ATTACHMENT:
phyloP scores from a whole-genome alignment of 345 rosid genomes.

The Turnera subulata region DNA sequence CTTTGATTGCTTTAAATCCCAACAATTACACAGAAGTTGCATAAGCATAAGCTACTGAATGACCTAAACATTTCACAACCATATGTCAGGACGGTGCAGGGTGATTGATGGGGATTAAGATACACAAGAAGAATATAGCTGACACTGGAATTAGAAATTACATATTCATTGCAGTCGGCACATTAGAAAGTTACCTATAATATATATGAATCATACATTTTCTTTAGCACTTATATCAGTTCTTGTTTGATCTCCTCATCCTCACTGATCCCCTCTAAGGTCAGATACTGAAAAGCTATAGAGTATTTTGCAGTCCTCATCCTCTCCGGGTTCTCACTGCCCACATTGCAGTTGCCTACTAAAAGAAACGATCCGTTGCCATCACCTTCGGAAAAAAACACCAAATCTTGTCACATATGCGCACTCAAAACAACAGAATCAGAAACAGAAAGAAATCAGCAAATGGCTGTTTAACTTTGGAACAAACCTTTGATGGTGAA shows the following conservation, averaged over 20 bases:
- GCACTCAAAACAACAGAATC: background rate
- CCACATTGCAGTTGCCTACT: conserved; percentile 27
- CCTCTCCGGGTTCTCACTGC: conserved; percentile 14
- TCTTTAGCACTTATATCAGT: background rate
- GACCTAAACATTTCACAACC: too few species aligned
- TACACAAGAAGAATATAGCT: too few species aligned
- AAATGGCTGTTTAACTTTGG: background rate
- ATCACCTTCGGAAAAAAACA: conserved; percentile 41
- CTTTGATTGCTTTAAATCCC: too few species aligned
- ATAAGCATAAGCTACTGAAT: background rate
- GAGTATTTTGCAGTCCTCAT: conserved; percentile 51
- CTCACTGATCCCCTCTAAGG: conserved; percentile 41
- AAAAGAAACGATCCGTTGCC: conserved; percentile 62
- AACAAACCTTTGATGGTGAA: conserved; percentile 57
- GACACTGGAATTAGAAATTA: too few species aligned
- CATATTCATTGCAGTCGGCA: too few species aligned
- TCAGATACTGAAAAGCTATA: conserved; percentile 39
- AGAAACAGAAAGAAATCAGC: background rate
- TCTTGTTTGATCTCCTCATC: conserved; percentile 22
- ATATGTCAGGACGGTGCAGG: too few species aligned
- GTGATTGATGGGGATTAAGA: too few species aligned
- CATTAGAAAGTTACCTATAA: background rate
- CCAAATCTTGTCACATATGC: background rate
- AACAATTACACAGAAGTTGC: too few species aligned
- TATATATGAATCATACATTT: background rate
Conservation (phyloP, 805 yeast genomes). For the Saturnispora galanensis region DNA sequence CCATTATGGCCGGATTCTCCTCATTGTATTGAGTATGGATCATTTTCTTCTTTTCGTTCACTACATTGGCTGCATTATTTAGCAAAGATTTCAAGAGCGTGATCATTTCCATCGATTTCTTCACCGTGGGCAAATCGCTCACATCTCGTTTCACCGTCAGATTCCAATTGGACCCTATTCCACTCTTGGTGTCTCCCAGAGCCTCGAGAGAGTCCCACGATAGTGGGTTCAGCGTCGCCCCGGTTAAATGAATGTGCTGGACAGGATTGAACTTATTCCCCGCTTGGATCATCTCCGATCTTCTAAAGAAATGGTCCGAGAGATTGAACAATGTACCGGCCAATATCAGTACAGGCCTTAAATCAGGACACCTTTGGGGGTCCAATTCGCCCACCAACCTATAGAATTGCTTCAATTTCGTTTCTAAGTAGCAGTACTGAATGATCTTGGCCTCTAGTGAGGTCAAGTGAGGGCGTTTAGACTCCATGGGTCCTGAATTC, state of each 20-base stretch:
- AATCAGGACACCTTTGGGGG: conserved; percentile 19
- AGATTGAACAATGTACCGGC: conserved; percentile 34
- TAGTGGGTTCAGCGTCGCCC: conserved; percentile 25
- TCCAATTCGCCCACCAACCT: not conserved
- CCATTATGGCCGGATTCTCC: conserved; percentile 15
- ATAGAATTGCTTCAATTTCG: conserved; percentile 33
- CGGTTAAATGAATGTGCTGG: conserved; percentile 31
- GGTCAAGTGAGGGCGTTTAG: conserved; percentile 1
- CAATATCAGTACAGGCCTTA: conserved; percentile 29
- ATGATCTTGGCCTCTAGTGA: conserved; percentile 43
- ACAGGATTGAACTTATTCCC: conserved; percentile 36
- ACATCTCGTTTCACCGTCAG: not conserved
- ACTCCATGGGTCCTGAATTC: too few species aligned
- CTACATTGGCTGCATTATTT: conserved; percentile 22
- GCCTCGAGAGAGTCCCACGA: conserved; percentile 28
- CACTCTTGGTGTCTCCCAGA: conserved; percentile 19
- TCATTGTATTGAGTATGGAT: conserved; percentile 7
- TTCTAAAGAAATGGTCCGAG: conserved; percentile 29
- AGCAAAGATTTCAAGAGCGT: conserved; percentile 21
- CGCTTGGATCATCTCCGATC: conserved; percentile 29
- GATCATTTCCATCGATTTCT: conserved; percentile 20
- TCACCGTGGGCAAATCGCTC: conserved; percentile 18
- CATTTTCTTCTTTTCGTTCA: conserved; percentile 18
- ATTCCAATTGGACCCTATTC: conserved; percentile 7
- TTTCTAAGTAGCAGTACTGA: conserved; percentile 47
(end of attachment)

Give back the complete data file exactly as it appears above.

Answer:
phyloP scores from a whole-genome alignment of 345 rosid genomes.

The Turnera subulata region DNA sequence CTTTGATTGCTTTAAATCCCAACAATTACACAGAAGTTGCATAAGCATAAGCTACTGAATGACCTAAACATTTCACAACCATATGTCAGGACGGTGCAGGGTGATTGATGGGGATTAAGATACACAAGAAGAATATAGCTGACACTGGAATTAGAAATTACATATTCATTGCAGTCGGCACATTAGAAAGTTACCTATAATATATATGAATCATACATTTTCTTTAGCACTTATATCAGTTCTTGTTTGATCTCCTCATCCTCACTGATCCCCTCTAAGGTCAGATACTGAAAAGCTATAGAGTATTTTGCAGTCCTCATCCTCTCCGGGTTCTCACTGCCCACATTGCAGTTGCCTACTAAAAGAAACGATCCGTTGCCATCACCTTCGGAAAAAAACACCAAATCTTGTCACATATGCGCACTCAAAACAACAGAATCAGAAACAGAAAGAAATCAGCAAATGGCTGTTTAACTTTGGAACAAACCTTTGATGGTGAA shows the following conservation, averaged over 20 bases:
- GCACTCAAAACAACAGAATC: background rate
- CCACATTGCAGTTGCCTACT: conserved; percentile 27
- CCTCTCCGGGTTCTCACTGC: conserved; percentile 14
- TCTTTAGCACTTATATCAGT: background rate
- GACCTAAACATTTCACAACC: too few species aligned
- TACACAAGAAGAATATAGCT: too few species aligned
- AAATGGCTGTTTAACTTTGG: background rate
- ATCACCTTCGGAAAAAAACA: conserved; percentile 41
- CTTTGATTGCTTTAAATCCC: too few species aligned
- ATAAGCATAAGCTACTGAAT: background rate
- GAGTATTTTGCAGTCCTCAT: conserved; percentile 51
- CTCACTGATCCCCTCTAAGG: conserved; percentile 41
- AAAAGAAACGATCCGTTGCC: conserved; percentile 62
- AACAAACCTTTGATGGTGAA: conserved; percentile 57
- GACACTGGAATTAGAAATTA: too few species aligned
- CATATTCATTGCAGTCGGCA: too few species aligned
- TCAGATACTGAAAAGCTATA: conserved; percentile 39
- AGAAACAGAAAGAAATCAGC: background rate
- TCTTGTTTGATCTCCTCATC: conserved; percentile 22
- ATATGTCAGGACGGTGCAGG: too few species aligned
- GTGATTGATGGGGATTAAGA: too few species aligned
- CATTAGAAAGTTACCTATAA: background rate
- CCAAATCTTGTCACATATGC: background rate
- AACAATTACACAGAAGTTGC: too few species aligned
- TATATATGAATCATACATTT: background rate
Conservation (phyloP, 805 yeast genomes). For the Saturnispora galanensis region DNA sequence CCATTATGGCCGGATTCTCCTCATTGTATTGAGTATGGATCATTTTCTTCTTTTCGTTCACTACATTGGCTGCATTATTTAGCAAAGATTTCAAGAGCGTGATCATTTCCATCGATTTCTTCACCGTGGGCAAATCGCTCACATCTCGTTTCACCGTCAGATTCCAATTGGACCCTATTCCACTCTTGGTGTCTCCCAGAGCCTCGAGAGAGTCCCACGATAGTGGGTTCAGCGTCGCCCCGGTTAAATGAATGTGCTGGACAGGATTGAACTTATTCCCCGCTTGGATCATCTCCGATCTTCTAAAGAAATGGTCCGAGAGATTGAACAATGTACCGGCCAATATCAGTACAGGCCTTAAATCAGGACACCTTTGGGGGTCCAATTCGCCCACCAACCTATAGAATTGCTTCAATTTCGTTTCTAAGTAGCAGTACTGAATGATCTTGGCCTCTAGTGAGGTCAAGTGAGGGCGTTTAGACTCCATGGGTCCTGAATTC, state of each 20-base stretch:
- AATCAGGACACCTTTGGGGG: conserved; percentile 19
- AGATTGAACAATGTACCGGC: conserved; percentile 34
- TAGTGGGTTCAGCGTCGCCC: conserved; percentile 25
- TCCAATTCGCCCACCAACCT: not conserved
- CCATTATGGCCGGATTCTCC: conserved; percentile 15
- ATAGAATTGCTTCAATTTCG: conserved; percentile 33
- CGGTTAAATGAATGTGCTGG: conserved; percentile 31
- GGTCAAGTGAGGGCGTTTAG: conserved; percentile 1
- CAATATCAGTACAGGCCTTA: conserved; percentile 29
- ATGATCTTGGCCTCTAGTGA: conserved; percentile 43
- ACAGGATTGAACTTATTCCC: conserved; percentile 36
- ACATCTCGTTTCACCGTCAG: not conserved
- ACTCCATGGGTCCTGAATTC: too few species aligned
- CTACATTGGCTGCATTATTT: conserved; percentile 22
- GCCTCGAGAGAGTCCCACGA: conserved; percentile 28
- CACTCTTGGTGTCTCCCAGA: conserved; percentile 19
- TCATTGTATTGAGTATGGAT: conserved; percentile 7
- TTCTAAAGAAATGGTCCGAG: conserved; percentile 29
- AGCAAAGATTTCAAGAGCGT: conserved; percentile 21
- CGCTTGGATCATCTCCGATC: conserved; percentile 29
- GATCATTTCCATCGATTTCT: conserved; percentile 20
- TCACCGTGGGCAAATCGCTC: conserved; percentile 18
- CATTTTCTTCTTTTCGTTCA: conserved; percentile 18
- ATTCCAATTGGACCCTATTC: conserved; percentile 7
- TTTCTAAGTAGCAGTACTGA: conserved; percentile 47